"The first big mover could be the creation of more fixed income ETFs, with the global bond market valued at US$130 trillion in 2021, as investors search for yield," she says.

Gallagher expects investors to focus on high yield and high quality in their approach to fixed income ETFs - though she points out, in difficult markets, this will also be a focus on selection for equity ETFs.

Tech thematics will continue their run

The bulk of flows typically heads towards broad-based indices, with Australian investors showing a hometown bias for those focused on the ASX200. It may come as a surprise after the year that the tech sector has had, that anything in this space could be a trend for 2023. However, cybersecurity and robotics will remain dominant players (and potentially earners for the coming year).

Those investors hit by Optus and Medibank in recent weeks may appreciate these trends better than anyone. Companies will be investing in this space in a big way in coming years - Medibank and Optus have only highlighted how crucial this area is. In a tough environment, cybersecurity may actually be recession-proof. You can read more in this article:

Investment Theme
Business is booming for this secular industry

Robotics flies a bit more under the radar. It's part of a structural change and worth keeping an eye on.

The COVID-19 pandemic was a timely reminder of just how easy it is to disrupt supply chains when you need to rely on a human workforce. Many companies had already started considering using more advanced robotics as part of automated warehouse solutions, manufacturing and production. That's before we look at robotics in sectors like healthcare.

"We have on the one hand a real boom in consumer demand, especially in the US. And on the other hand, we have some supply bottlenecks. Both are good for automation businesses," says Chugh.

Companies like Ocado (LON: OCDO) have been prominent in this space for warehousing solutions, while Amazon's (NASDAQ: AMZN) drones are now a well-known feature internationally. It's a trend anticipated to continue. 

Both cybersecurity and robotics are highly diverse spaces, with many companies domiciled in the US. We'll also see winners and losers in the coming year. Some smaller businesses will accelerate, others will fall. This is why Chugh believes investors will look to the ETF space instead for diversified global exposure.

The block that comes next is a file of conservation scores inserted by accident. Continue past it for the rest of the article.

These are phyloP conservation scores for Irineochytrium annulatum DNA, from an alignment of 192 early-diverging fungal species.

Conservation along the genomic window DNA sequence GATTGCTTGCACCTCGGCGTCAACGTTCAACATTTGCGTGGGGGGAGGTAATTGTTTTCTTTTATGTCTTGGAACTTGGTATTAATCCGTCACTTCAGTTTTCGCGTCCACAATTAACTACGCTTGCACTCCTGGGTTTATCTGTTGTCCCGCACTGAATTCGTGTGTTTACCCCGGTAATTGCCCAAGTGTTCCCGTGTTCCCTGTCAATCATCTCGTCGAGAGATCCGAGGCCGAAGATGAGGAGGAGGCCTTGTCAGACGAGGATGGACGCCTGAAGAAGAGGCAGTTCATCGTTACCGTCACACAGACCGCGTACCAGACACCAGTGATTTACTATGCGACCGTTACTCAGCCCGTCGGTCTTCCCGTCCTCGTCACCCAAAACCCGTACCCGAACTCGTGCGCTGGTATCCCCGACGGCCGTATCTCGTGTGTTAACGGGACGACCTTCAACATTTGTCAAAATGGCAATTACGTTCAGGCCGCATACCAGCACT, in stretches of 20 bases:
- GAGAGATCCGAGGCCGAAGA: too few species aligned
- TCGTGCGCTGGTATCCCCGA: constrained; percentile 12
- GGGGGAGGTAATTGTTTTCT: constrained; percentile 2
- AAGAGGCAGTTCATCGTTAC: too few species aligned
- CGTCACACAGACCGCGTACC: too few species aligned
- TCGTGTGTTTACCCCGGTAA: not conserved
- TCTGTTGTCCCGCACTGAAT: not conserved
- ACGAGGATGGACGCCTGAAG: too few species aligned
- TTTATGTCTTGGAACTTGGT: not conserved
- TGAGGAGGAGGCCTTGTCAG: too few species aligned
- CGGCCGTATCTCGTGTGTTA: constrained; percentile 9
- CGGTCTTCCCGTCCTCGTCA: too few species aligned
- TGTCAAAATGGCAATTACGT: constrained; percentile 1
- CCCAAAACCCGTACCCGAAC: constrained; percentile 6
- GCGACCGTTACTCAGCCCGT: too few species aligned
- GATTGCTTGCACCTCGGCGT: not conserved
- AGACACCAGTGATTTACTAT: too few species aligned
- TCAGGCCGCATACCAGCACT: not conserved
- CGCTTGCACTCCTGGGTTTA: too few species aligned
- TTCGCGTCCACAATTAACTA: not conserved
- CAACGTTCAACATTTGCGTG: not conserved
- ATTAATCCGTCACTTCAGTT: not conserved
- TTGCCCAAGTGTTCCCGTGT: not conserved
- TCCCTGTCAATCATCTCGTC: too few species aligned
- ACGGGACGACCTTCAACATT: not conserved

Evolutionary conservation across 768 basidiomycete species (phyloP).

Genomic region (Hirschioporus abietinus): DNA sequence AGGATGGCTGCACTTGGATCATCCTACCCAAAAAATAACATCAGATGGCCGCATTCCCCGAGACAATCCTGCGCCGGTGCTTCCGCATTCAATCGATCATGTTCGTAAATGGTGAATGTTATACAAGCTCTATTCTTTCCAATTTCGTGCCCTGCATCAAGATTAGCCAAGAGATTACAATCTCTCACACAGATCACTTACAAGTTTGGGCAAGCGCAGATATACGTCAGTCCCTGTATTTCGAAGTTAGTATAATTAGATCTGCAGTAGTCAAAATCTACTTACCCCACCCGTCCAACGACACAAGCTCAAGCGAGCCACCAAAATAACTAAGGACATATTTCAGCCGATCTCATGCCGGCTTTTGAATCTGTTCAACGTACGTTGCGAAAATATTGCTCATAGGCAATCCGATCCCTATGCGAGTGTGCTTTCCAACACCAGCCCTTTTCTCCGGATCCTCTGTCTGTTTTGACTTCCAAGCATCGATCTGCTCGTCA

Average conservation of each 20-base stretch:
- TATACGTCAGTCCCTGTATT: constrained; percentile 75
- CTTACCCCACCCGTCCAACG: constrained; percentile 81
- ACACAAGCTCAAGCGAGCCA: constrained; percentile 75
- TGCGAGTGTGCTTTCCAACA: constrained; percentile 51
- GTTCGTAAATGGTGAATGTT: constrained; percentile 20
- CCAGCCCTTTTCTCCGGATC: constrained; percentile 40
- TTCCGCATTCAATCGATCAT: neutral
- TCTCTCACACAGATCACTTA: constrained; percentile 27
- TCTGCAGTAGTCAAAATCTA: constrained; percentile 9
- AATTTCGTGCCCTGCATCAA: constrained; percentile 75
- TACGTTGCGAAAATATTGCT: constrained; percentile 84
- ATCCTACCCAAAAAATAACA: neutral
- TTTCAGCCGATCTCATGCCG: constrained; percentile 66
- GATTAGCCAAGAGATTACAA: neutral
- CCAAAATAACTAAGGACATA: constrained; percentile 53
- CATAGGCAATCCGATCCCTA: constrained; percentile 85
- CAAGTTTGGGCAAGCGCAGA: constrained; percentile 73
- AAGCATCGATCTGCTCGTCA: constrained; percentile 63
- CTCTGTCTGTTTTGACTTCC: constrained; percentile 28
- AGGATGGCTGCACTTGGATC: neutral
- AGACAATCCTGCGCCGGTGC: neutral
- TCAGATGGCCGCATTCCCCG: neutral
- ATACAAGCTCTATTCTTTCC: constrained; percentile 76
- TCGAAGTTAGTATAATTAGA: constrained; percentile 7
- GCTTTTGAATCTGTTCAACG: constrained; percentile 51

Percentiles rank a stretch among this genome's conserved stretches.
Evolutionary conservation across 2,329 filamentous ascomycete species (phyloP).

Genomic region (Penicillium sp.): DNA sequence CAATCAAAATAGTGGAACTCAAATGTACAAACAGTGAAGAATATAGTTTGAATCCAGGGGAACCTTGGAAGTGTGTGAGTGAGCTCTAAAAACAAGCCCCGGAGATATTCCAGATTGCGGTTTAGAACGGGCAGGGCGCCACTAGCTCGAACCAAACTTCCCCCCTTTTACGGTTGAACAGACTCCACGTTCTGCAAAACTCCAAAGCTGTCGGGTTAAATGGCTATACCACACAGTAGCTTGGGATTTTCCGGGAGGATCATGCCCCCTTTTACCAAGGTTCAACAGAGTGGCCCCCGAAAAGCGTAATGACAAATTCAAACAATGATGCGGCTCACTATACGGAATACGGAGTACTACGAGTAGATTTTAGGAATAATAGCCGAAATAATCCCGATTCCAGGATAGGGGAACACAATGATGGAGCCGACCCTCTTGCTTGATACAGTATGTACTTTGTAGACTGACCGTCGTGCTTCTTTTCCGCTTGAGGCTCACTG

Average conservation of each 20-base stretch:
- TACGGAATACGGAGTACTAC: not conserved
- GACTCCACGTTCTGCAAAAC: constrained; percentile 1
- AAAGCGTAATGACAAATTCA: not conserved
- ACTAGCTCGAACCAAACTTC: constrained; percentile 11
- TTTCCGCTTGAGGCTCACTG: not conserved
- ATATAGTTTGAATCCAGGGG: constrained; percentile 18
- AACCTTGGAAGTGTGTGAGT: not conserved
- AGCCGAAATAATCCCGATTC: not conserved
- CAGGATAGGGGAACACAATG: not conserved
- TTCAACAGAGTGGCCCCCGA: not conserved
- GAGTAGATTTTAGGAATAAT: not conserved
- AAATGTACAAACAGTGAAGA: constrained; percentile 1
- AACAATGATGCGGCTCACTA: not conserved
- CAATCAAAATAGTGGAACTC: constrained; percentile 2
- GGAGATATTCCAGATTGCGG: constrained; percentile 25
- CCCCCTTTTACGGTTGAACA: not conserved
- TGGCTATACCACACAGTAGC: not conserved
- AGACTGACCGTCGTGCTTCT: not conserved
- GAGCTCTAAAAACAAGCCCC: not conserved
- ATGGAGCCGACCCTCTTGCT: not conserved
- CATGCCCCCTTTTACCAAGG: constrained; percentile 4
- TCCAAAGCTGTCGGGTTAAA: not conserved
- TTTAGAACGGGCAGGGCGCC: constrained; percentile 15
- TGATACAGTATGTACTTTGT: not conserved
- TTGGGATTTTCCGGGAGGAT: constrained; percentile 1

The ever-changing world of ETFs - onward and upward

The ETF market is no stranger to change and innovation. While the above might be dominant investment themes that should influence product flows in 2023, anything can and will happen. Who knows what that will mean for the next phases of innovation and product issuance in the ETF space? In the meantime, it's good news for investors. The space continues to grow in 2023 and beyond. Chances are, if you want a specific investment focus, you'll find an ETF to match. 

Have I missed a theme for ETFs in 2023?

Let me know your thoughts in the comments below - or which ETFs you already back in the themes above.

This is the final wire in a three-part series on ETFs featuring Kathleen Gallagher, Cameron Gleeson, and Kanish Chugh. You can read the previous wires below.

Asset Allocation
The winners and losers of the ETF world
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1 contributor mentioned

Sara Allen
Content Editor
Livewire Markets

Sara is a Content Editor at Livewire Markets. She is a passionate writer and reader with more than a decade of experience specific to finance and investments. Sara's background has included working at ETF Securities, BT Financial Group and...